University of Maryland, Baltimore County
Maryland Institute for Policy Analysis and Researc
1000 Hilltop Circle
430 Public Policy
Baltimore, MD 21250
NBER Working Papers and Publications
|April 2011||Physical Activity: Economic and Policy Factors|
with Melayne M. McInnes
in Economic Aspects of Obesity, Michael Grossman and Naci H. Mocan, editors
|June 2009||Physical Activity: Economic and Policy Factors|
with Melayne M. McInnes: w15039
While much research has focused on the costs of obesity and economic factors that drive obesity growth, little economic research has examined the factors that contribute to obesity -- physical inactivity and poor nutrition. This paper will examine correlates and predictors of physical activity over time with emphasis on economic factors. We use data for adults from the 2000-2005 Behavioral Risk Factor Surveillance System (BRFSS) survey that includes state and county codes for each individual that allows us to add supplementary data on state beer and cigarette taxes, local transportation costs, availability of gyms and recreational facilities, county unemployment, crime rates, and prices of related goods. We find that income and education has a strong and consistently positive effect on ...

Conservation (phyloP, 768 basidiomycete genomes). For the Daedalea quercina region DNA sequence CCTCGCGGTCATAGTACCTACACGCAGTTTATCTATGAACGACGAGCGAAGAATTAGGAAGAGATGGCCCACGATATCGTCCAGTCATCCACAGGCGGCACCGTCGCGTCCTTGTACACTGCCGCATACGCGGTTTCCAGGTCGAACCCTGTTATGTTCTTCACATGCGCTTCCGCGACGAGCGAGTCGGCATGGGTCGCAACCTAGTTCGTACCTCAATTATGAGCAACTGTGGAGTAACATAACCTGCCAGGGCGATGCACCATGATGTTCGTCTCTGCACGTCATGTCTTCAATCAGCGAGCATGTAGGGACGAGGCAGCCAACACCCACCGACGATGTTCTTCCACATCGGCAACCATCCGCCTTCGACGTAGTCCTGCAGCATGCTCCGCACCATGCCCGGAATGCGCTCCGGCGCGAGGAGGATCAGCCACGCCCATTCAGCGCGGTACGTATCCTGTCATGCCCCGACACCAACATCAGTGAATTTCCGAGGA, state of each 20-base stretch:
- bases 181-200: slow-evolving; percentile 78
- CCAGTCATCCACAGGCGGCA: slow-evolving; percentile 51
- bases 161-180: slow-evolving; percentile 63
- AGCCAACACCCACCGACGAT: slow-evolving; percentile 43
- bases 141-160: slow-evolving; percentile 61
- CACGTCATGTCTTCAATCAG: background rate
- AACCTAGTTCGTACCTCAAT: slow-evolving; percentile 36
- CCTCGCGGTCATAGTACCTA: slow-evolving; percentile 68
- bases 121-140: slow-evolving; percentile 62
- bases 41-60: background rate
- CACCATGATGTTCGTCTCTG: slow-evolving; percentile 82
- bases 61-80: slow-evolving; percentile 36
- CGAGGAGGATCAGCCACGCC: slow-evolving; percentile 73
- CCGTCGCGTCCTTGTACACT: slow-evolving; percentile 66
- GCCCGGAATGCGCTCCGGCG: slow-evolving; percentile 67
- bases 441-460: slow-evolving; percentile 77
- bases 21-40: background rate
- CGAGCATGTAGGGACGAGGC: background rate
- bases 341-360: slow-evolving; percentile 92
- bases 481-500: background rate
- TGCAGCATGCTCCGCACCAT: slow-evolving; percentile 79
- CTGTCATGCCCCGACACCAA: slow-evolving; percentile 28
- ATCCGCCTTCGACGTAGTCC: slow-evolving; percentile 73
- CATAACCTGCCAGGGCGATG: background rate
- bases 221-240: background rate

Published: Physical Activity: Economic and Policy Factors, Melayne M. McInnes, Judith A. Shinogle. in Economic Aspects of Obesity, Grossman and Mocan. 2011
|June 2005||Firms' Demand for Employment-Based Mental Health Benefits|
with David Salkever: w11436
Employment-based health insurance is the main source of health coverage for the non-elderly. Few previous studies have examined the factors that impact employer decision-making in selecting the coverage to offer to their employees and none have examined generosity of mental health coverage. This paper uses cross-sectional data from a survey of medium to large firms, including information on employee characteristics, to examine the empirical determinants of mental health coverage choices. We find that the firm's demand for mental health coverage is strongly influenced by employee characteristics. We also find that certain state and local policy interventions directed at enhancing access to mental health care have impacts on coverage decisions. Specifically, public provision of mental hea...